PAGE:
Intended for healthcare professionals


Gosport deaths: lethal failures in care will happen again

BMJ 2018; 362 doi: (Published 04 July 2018) Cite this as: BMJ 2018;362:k2931

Linked feature

Gosport: will justice ever be served?

Linked opinion

We must listen when patients or families raise the alarm

  1. Kieran Walshe, professor of health policy and management
  1. Alliance Manchester Business School, University of Manchester, UK
  1. kieran.walshe{at}

The real test of systems of governance is how well they work in practice

Every doctor, nurse, and manager working in the NHS today should read the report about the treatment of elderly patients in the Gosport War Memorial Hospital from 1990 to 2000, which was published last week.1 The document is as important as the reports of previous high profile inquiries into failures of care at mid-Staffordshire Hospital NHS Trust2 or the criminal conduct of Dr Shipman.3

The inquiry report calmly and carefully tells an extraordinary and moving story. It sets out how, from 1990 to 2000, patients admitted to some wards at Gosport were routinely prescribed and administered large doses of opioids (mostly diamorphine) without appropriate clinical indications. Prescriptions for wide dose ranges were written up when patients were admitted, for administration at the discretion of nursing staff, and syringe drivers were commonly used for continuous administration.

This practice was not restricted to patients who were in pain or close to the end of life; it even included those admitted for rehabilitation and respite care. Most of the patients started on opioids died, often within a few days. The annual death rate in the hospital roughly doubled during this period, from about 100 deaths a year to 200 deaths a year. The panel estimates that between 450 and 650 patients died after being given opioids without clinical justification from 1990 to 2000.

The report shows how it took over a decade for the NHS to respond to concerns about the quality of care at Gosport. Nurses first raised concern with the Portsmouth and South East Hampshire Health Authority in 1991, but they were dismissed after a cursory review. Several patients and relatives expressed concerns over the years to no avail. In 1998 one relative complained to the Hampshire police, who started an investigation, which then widened to include several similar cases.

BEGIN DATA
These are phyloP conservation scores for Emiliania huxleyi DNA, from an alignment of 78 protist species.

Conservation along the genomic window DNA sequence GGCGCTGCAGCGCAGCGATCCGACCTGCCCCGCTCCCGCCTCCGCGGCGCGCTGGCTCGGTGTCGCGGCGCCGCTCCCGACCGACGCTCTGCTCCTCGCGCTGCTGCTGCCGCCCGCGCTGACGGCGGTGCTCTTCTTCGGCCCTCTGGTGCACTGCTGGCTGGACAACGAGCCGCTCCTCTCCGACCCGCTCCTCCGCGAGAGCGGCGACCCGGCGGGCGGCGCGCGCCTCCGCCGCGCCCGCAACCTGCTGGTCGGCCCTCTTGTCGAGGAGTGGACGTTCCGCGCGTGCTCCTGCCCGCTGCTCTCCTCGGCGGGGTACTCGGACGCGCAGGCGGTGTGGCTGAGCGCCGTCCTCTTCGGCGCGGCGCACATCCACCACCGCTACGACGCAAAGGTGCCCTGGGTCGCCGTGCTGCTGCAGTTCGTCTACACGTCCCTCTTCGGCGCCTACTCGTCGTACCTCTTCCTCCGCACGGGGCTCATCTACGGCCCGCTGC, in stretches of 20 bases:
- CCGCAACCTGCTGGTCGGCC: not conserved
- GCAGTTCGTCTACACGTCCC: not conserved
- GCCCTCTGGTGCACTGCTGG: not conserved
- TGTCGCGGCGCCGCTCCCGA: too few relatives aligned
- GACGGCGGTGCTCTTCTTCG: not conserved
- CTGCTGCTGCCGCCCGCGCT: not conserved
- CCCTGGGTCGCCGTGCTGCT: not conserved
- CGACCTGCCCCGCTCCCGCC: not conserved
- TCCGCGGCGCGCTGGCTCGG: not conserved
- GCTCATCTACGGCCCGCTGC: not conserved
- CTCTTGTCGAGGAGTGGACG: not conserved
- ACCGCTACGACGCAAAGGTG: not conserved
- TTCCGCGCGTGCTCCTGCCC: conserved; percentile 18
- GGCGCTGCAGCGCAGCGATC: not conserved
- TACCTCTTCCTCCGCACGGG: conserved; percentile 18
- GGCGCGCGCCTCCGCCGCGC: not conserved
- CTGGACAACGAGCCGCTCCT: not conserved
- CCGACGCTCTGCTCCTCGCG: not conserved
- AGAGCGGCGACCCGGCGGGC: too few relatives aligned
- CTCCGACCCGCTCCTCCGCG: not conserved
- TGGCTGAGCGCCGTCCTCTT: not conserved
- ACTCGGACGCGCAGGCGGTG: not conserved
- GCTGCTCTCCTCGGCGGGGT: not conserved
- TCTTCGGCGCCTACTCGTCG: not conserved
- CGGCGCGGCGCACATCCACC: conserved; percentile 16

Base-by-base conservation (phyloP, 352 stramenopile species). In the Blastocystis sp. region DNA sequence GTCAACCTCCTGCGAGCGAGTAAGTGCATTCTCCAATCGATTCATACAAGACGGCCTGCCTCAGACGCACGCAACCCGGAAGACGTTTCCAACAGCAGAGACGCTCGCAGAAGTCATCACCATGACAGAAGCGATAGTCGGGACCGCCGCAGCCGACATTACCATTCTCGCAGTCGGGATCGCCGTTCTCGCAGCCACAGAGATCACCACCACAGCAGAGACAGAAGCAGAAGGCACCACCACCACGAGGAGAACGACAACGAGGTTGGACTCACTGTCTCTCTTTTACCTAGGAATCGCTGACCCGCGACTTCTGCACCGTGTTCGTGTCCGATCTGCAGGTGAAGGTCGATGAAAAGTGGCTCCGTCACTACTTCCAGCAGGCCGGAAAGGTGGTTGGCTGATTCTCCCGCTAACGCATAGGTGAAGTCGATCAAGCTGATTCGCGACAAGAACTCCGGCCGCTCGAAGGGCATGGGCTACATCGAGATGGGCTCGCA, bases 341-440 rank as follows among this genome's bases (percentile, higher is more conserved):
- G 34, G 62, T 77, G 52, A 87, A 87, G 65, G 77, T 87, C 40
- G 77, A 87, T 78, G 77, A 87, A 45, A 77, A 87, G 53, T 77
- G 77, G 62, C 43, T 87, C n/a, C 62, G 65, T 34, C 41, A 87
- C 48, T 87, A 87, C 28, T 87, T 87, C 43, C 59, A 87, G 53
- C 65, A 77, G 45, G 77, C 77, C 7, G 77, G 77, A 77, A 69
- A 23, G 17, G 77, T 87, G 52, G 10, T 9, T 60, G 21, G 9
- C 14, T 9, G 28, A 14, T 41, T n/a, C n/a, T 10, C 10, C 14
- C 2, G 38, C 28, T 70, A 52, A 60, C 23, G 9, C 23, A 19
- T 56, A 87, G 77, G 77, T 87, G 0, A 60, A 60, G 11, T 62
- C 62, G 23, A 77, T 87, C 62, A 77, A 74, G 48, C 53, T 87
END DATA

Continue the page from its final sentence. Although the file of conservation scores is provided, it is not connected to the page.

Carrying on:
In 2000, the doctor in charge at Gosport resigned from her duties there and was referred to the General Medical Council, and the Commission for Health Improvement (a precursor to the current Care Quality Commission) started an investigation in 2001—the first of many by various parties.4

The report maps out how the responsible authorities—the police, the GMC, the NHS in Portsmouth, the Department of Health, the Nursing and Midwifery Council, the coroner, and the local MP—responded to the concerns at Gosport from 1998 onwards. Largely, it finds their investigations were inadequate and slow (it took until 2010 for the GMC to conclude its fitness to practise proceedings against the doctor in the case). The inquiry finds that all failed to act to protect patients and relatives properly, and that the interests of patients and relatives were subordinated to the reputation of the hospital, the professions, and the organisations involved.

How to do better

It is shameful that it has taken 20 years for the patients and families to get a proper investigation and report into the failings in care at Gosport hospital. It is shocking that almost none of the doctors, nurses, and NHS managers involved have ever been properly held to account. But what can today’s NHS learn from events which took place up to three decades ago?

Although we now have far stronger systems for clinical governance in the NHS, it would be complacent to argue that failures in care like this could not happen now. Rather, we should presume that problems with divergent, inappropriate, or simply incompetent clinical practice will happen (and indeed, are happening in the NHS today). We should consider that the real test of our professional and organisational systems for clinical governance is how they deal with such problems—how quickly and effectively they are identified, investigated, and remedied.

We should recognise that for all the many and various reforms enacted to improve quality and safety in the NHS in recent years, the culture of medicine and the healthcare professions remains a hugely powerful influence on behaviour. Like many others, this case shows collusive behaviour to protect the professionals involved, deference to professional authority, a reluctance to challenge clinicians’ practice, a desire to cover up problems rather than investigate them, and a tendency to fob off patients and relatives and tell them as little as possible rather than being open and honest.

Perhaps most importantly, this case once again shows the importance of enabling staff, patients, and relatives to speak up when they have concerns, knowing that they will be listened to sympathetically and that they will not face adverse consequences as a result. If senior clinicians and managers in Portsmouth had listened to the group of nurses who came to them with their concerns in 1991 and taken action, a great deal of harm and suffering could have been prevented. It is a tragedy that this opportunity to remedy the problems in Gosport at the outset was missed.


  • Competing interests: I have read and understood BMJ policy on declaration of interests and have no relevant interests to declare.

  • Provenance and peer review: Commissioned; not externally peer reviewed.


View Abstract